The Pittsburgh Steelers’ offensive coordinator isn’t going to shy away from playing his rookie wide receiver.
People the size of Chase Claypool are not supposed to be that athletic.
Claypool stands at 6-feet 4-inches tall, and weighs 238 pounds, but he ran the 40-yard dash in a whopping 4.43 seconds.
To put it another way, Claypool is like a tight end who can run a 4.4 forty. That type of athleticism doesn’t come along every day. Throw in the fact Claypool is intelligent, team-first oriented and willing to do anything, including run block and play special teams, to help his team win and you have yourself a player.
Claypool wasn’t selected in the 2020 NFL Draft until the second round, the Pittsburgh Steelers’ first pick of the selection process, but he may be making teams who took wide receivers before him have some serious regrets.
To be fair, the 2020 wide receiver draft class was one of the deepest in recent memory, but it has been Claypool who has dominated headlines over some of the pass catchers who were selected before him.
Why? Because he has been standing out in a big way during the Steelers’ 2020 Training Camp at Heinz Field.
To date, it has been Claypool who has turned heads, and that includes coaches like offensive coordinator Randy Fichtner. On Thursday, when meeting with media via Zoom, Fichtner spoke about Claypool’s progression, and why he thinks he will see significant reps early in the season.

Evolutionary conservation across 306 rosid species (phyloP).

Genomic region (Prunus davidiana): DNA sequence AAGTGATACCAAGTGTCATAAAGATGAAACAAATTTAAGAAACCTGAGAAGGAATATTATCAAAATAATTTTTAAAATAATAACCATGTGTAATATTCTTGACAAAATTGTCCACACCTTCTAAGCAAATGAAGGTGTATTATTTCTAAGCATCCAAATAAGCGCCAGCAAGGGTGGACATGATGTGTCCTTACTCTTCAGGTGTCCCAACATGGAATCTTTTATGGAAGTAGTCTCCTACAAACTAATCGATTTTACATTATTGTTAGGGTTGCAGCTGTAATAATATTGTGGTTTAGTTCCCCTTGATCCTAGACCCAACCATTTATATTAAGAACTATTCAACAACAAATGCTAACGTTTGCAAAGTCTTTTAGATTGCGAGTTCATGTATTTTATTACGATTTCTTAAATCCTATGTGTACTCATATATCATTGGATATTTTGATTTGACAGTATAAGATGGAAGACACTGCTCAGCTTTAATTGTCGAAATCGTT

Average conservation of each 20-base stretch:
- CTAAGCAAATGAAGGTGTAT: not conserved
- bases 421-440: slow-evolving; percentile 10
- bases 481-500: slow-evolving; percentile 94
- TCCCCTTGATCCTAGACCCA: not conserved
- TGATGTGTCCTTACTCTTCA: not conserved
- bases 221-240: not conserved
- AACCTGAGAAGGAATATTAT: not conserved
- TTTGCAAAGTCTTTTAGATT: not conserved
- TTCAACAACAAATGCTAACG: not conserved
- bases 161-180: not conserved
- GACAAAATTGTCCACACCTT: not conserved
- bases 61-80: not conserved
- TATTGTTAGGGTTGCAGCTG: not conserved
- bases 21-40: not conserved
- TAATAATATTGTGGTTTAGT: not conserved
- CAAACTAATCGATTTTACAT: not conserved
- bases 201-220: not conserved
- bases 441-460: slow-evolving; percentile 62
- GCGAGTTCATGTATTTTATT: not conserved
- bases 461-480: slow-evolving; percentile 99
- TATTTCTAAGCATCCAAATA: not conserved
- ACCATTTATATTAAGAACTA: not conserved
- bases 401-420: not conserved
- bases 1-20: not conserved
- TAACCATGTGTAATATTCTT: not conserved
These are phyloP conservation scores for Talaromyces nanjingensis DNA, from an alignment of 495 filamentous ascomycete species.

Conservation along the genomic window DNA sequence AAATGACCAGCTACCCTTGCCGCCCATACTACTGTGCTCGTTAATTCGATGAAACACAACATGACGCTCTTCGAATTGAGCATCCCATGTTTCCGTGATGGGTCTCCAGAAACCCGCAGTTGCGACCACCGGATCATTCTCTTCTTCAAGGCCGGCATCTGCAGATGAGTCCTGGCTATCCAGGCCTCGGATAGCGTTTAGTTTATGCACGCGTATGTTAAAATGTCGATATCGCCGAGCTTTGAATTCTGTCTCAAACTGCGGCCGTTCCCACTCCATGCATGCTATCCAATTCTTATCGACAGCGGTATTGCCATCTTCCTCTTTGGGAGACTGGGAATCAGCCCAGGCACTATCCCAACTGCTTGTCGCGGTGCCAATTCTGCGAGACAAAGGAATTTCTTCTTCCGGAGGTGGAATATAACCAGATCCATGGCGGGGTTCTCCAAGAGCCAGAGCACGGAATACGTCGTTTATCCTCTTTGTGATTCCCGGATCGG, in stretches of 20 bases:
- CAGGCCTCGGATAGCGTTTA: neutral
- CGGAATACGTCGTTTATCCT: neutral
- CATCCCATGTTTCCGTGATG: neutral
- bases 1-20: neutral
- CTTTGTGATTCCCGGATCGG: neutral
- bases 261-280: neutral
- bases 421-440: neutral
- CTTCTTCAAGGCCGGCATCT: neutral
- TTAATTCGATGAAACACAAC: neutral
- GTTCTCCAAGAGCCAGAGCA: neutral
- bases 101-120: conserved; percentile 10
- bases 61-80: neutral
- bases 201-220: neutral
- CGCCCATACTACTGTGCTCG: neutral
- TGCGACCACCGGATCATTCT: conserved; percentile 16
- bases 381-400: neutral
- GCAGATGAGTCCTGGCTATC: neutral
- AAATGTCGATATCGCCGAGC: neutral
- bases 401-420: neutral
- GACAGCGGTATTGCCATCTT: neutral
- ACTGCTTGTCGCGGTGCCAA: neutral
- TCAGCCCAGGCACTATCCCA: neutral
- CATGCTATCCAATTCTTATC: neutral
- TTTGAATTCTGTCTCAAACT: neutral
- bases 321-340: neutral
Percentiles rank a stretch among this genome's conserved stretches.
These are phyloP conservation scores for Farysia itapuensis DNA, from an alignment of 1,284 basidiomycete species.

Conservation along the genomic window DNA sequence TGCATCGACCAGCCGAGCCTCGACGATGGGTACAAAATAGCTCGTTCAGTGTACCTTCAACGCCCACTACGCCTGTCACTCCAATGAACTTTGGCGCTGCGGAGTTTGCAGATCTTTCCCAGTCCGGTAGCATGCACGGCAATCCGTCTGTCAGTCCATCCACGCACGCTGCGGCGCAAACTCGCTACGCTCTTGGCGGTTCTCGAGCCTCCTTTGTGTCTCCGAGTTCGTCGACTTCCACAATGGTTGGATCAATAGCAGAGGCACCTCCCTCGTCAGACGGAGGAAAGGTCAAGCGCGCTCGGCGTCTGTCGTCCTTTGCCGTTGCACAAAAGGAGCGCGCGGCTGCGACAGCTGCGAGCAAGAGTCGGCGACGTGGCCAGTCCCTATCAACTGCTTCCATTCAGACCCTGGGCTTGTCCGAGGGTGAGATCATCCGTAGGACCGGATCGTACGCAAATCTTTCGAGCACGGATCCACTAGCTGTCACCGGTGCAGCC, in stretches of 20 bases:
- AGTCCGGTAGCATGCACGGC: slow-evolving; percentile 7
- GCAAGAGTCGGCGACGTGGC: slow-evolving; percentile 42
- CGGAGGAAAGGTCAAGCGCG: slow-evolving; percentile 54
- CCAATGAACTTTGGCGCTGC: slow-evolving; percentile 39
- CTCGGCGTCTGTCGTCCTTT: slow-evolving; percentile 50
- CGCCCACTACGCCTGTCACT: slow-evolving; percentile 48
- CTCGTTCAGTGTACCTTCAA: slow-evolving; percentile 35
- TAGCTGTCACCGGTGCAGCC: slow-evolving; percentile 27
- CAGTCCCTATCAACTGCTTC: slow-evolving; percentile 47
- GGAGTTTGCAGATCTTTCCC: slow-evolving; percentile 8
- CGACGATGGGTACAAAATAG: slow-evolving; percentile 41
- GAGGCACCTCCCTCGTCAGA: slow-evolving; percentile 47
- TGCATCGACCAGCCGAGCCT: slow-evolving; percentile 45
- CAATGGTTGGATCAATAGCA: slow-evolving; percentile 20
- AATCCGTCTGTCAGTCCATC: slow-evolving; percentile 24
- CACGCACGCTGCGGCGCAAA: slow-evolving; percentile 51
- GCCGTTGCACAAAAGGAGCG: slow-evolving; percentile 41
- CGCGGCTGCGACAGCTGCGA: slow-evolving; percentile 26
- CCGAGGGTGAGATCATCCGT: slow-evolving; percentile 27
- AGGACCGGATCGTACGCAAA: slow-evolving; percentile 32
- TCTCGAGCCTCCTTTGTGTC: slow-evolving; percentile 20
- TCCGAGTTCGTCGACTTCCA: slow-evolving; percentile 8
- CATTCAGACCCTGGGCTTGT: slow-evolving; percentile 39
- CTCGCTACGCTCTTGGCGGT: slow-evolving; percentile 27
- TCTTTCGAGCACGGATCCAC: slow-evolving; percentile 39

“Chase [Claypool] is unique physically for the position.” Fichtner said. “I think to his credit, he did the necessary things in the offseason regardless of what. But he didn’t get the chance to do it with us. We didn’t get the chance to work him in the weight room and work him on the grass and do all those type of things, but he learned to be a professional prior to getting here. He came in awesome shape. His body hasn’t failed, and his mind hasn’t failed him because of conditioning.
“He’s got a lot of reps. I think he’s put himself into that talk of being able to be useful early in the season and a lot earlier than you probably would expect based on no offseason for a rookie.”
If fans remember, most rookie receivers in Steelers history didn’t necessarily burst onto the scene. Outside of Mike Wallace and JuJu Smith-Schuster, most take several games, if not years, before they start to contribute to the offense. A large reason why some receivers struggle out of the gate is their relationship with quarterback Ben Roethlisberger. Trust is huge with the future Hall of Famer, but it seems as if Claypool is cracking that code as well.
“I think the unique thing is, as you said, developing rapport. Sometimes, that’s hard to do even when you have an offseason, you know with young players. I think the thing that’s made this exciting this early would be the fact of Chase [Claypool]’s availability. He hasn’t missed a snap. He’s willing, he’s conditioned, he’s physical. He is intelligent. It gives him a chance to get more action, more opportunities.” Fichtner said last week.
“I think that relationship is starting to grow. That’s exciting because that isn’t an easy thing to do early for a young wide receiver. We’ve had many really, really good wide receivers come through here. He’s right in that same mold of work, work, work, shut up. Basically, that’s how he attacks his day, and that’s so neat.”
What should fans expect of Claypool on Monday Night Football in New Jersey? With no preseason to glean information from, that is anyone’s guess. But if Diontae Johnson, who showed up on the team’s injury report Thursday, misses the game it will be a lot easier for Claypool to find the field.
Players like Claypool aren’t supposed to be that big and move that well. Then again, Steelers rookie wide receivers aren’t supposed to make an immediate impact either. Maybe Claypool is destined to break several molds in 2020.
Stay tuned to BTSC for the latest news and notes surrounding the black-and-gold as they prepare for the New York Giants in Week 1 of the regular season.